In sickness and in wealth: The Gulf’s healthcare PPP opportunity

As Gulf nations continue to see their populations grow, the need for investment in healthcare infrastructure is becoming a major issue

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Gulf healthcare is set to generate a growing pipeline of PPPs in the next five years and beyond. Led by Saudi Arabia and the UAE, the region has plans to rapidly grow its medical infrastructure as the population expands in line with economic diversification drives.

Across the Gulf Cooperation Council (GCC), healthcare spend was projected to reach $104.6bn in 2022, according to the UAE Ministry of Economy - well above the $2.4bn recorded in 2016.

Saudi Arabia accounts for 60% of the GCC’s healthcare expenditure, while the UAE comprises 25%.

Across all the Gulf countries, governments have traditionally been the primary investors. Going forward, health policymakers are looking outwards to PPP as nations look to quickly expand healthcare supply, cover gaps, and bring in specialist services.

While the mean age of Gulf citizens is relatively young at 27 years, its nationals are living longer. There is also a need to bring health services to underserved, remote parts of the region, particularly in Saudi Arabia. In addition, the six Gulf nations are contending with record high levels of non-communicable, ‘lifestyle’ diseases, such as diabetes and heart disease.

“Gulf infrastructure is a growth market and the healthcare sector is no exception to this,” says Joss Dare, managing partner in Dubai at law firm Ashurst. “The Gulf region has a young and fast-growing population, which creates an ever-increasing demand for suitable infrastructure to service their needs.”

Dare also points to a governmental recognition that too much healthcare has been “exported” – where Gulf nationals travel abroad for treatment.

“It would be beneficial, both medically and economically, to stem or reverse this flow by increasing the scope and quality of regional resources,” he says.

Nico de Koning, head of bids and assets at Besix Middle East, agrees that medical self-reliance is a top priority for regional decision-makers, in the same way that domestic food security has topped the political agenda since the pandemic.

“There is regional scope for building highly specialised centres, such as the Cardiology Center of Excellence in Dubai which is up for tender,” says Koning. “PPPs can handle a high level of sophistication and facilities management. This means locals could undergo sophisticated treatments in their own country and the centres could also attract international medical tourism revenues.”

There are currently seven healthcare PPPs listed on the Dubai government website, including highly specialised services such as cardiology, dialysis and physiotherapy.

Reenita Das, partner and senior vice president of the healthcare & life sciences practice at business consultants Frost & Sullivan, says: “The private sector can play an important role in expediting health services and adding more value. In the short term, PPPs could assist with mental health, rehabilitation, long-term care, chronic disease management, at-home care, and remote disease monitoring.”

The PPP model is well-suited to health services, she says, because projects are labour-intensive and often involve new technology and virtual care.

In the longer term, Das believes GCC authorities must evolve their ‘sick-care’ models to ‘healthcare’ strategies and move towards precision health.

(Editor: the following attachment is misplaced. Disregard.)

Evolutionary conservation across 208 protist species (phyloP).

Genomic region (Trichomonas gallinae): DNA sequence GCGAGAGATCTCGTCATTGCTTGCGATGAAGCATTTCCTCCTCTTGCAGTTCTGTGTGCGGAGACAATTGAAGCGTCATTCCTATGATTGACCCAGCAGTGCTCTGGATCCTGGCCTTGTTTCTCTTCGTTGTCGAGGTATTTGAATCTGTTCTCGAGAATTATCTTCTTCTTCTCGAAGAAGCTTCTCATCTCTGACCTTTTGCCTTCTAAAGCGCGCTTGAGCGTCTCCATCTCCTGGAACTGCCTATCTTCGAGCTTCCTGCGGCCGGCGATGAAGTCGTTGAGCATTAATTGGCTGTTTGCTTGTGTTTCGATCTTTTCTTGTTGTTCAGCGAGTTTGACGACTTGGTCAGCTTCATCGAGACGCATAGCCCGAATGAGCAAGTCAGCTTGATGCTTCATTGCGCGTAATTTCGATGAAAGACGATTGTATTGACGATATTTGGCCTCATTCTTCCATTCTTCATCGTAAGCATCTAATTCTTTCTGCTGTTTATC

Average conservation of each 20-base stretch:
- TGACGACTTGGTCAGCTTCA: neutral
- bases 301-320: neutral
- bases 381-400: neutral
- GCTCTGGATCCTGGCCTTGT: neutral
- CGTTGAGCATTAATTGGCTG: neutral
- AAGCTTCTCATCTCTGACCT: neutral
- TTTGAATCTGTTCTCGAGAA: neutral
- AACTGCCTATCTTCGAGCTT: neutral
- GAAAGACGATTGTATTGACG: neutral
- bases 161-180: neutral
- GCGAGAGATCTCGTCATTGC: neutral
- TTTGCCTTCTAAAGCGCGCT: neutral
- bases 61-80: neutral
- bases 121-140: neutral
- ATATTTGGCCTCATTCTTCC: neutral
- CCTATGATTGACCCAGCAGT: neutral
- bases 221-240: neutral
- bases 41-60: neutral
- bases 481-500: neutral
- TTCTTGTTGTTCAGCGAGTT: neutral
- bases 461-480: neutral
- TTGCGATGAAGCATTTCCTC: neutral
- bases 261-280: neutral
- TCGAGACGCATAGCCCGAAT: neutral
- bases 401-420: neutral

“PPPs could help support the full spectrum of wellness, personalisation of care, population health management, and genetic testing models,” she says.

Healthcare is a lynchpin within the region’s overall strategic socio-economic plans, says Dare.

“Regional governments know healthcare growth requires significant financial investment and skills acquisition. This, in turn, encourages the adoption of PPP methodologies,” he says.

The Gulf region has looked to the success of developed privatised healthcare markets across Europe as a role model for seeking to expand the healthcare system as efficiently and rapidly as possible, Dare says.

However, there are some cautionary tales from Europe that the Gulf region may want to consider - especially from the UK, where its PFI programme has run into some difficulties. In part, this has been down to the way in which contracts were originally drafted, leaving scope for various interpretations of a number of clauses that have allowed for disputes to arise.

Furthermore, the complexity of hospitals, given the technology involved and the changing requirements as healthcare provision evolves, has meant that long-term contracts can sometimes prove an impediment to such evolution. While there are ways around such issues, these factors will need to be taken into consideration as projects are developed. closely integrated partnership models, where the public and private sectors’ interests are closely aligned, can help mitigate such issues - so attempting to transpose the UK’s PFI experience onto a programme of schemes in a Gulf country would not be appropriate.

“Many regional governments have recently adopted PPPs as a relatively new form of regulated procurement methodology, so it makes sense to apply these new laws and regulations to the identified strategic need to develop healthcare assets,” he adds.

Following a PPP route to procurement significantly de-risks government health agencies by passing risk onto the private sector and also allows the government to focus on its primary roles of oversight, regulation, licencing and policy making.

Dare adds: “Given the current rate of regional expansion, governments are looking to manage multiple healthcare projects in the most time- and cost-efficient manner possible – an outcome that can rarely be achieved by direct contracting or traditional procurement models.”